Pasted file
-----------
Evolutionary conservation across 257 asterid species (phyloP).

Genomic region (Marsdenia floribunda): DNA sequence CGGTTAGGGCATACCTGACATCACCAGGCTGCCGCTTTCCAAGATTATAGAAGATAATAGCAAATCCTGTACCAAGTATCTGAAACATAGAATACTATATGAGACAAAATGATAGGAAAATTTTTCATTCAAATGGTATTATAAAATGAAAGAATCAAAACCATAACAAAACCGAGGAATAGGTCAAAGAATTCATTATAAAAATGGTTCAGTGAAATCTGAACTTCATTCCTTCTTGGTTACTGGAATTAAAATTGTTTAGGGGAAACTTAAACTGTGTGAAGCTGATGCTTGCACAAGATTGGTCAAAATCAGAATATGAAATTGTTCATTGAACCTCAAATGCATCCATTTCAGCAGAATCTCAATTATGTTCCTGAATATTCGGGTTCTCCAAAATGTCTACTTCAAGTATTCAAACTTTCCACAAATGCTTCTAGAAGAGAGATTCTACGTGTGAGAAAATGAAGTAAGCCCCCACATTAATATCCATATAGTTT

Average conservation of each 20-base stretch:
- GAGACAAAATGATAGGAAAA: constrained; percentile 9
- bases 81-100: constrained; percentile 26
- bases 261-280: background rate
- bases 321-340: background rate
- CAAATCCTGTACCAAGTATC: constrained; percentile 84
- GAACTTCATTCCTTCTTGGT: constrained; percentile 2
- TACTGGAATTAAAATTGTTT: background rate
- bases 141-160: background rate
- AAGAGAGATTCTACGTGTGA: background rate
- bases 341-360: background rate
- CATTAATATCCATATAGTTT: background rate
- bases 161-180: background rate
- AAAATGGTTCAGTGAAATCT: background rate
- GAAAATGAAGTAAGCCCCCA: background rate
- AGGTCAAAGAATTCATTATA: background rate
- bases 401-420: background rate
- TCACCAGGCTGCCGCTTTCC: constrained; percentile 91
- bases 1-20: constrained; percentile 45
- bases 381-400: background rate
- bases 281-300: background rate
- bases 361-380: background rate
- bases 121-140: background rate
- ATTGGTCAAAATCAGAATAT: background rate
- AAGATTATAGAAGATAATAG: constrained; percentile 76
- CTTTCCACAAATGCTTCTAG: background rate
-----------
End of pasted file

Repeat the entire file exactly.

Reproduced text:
Evolutionary conservation across 257 asterid species (phyloP).

Genomic region (Marsdenia floribunda): DNA sequence CGGTTAGGGCATACCTGACATCACCAGGCTGCCGCTTTCCAAGATTATAGAAGATAATAGCAAATCCTGTACCAAGTATCTGAAACATAGAATACTATATGAGACAAAATGATAGGAAAATTTTTCATTCAAATGGTATTATAAAATGAAAGAATCAAAACCATAACAAAACCGAGGAATAGGTCAAAGAATTCATTATAAAAATGGTTCAGTGAAATCTGAACTTCATTCCTTCTTGGTTACTGGAATTAAAATTGTTTAGGGGAAACTTAAACTGTGTGAAGCTGATGCTTGCACAAGATTGGTCAAAATCAGAATATGAAATTGTTCATTGAACCTCAAATGCATCCATTTCAGCAGAATCTCAATTATGTTCCTGAATATTCGGGTTCTCCAAAATGTCTACTTCAAGTATTCAAACTTTCCACAAATGCTTCTAGAAGAGAGATTCTACGTGTGAGAAAATGAAGTAAGCCCCCACATTAATATCCATATAGTTT

Average conservation of each 20-base stretch:
- GAGACAAAATGATAGGAAAA: constrained; percentile 9
- bases 81-100: constrained; percentile 26
- bases 261-280: background rate
- bases 321-340: background rate
- CAAATCCTGTACCAAGTATC: constrained; percentile 84
- GAACTTCATTCCTTCTTGGT: constrained; percentile 2
- TACTGGAATTAAAATTGTTT: background rate
- bases 141-160: background rate
- AAGAGAGATTCTACGTGTGA: background rate
- bases 341-360: background rate
- CATTAATATCCATATAGTTT: background rate
- bases 161-180: background rate
- AAAATGGTTCAGTGAAATCT: background rate
- GAAAATGAAGTAAGCCCCCA: background rate
- AGGTCAAAGAATTCATTATA: background rate
- bases 401-420: background rate
- TCACCAGGCTGCCGCTTTCC: constrained; percentile 91
- bases 1-20: constrained; percentile 45
- bases 381-400: background rate
- bases 281-300: background rate
- bases 361-380: background rate
- bases 121-140: background rate
- ATTGGTCAAAATCAGAATAT: background rate
- AAGATTATAGAAGATAATAG: constrained; percentile 76
- CTTTCCACAAATGCTTCTAG: background rate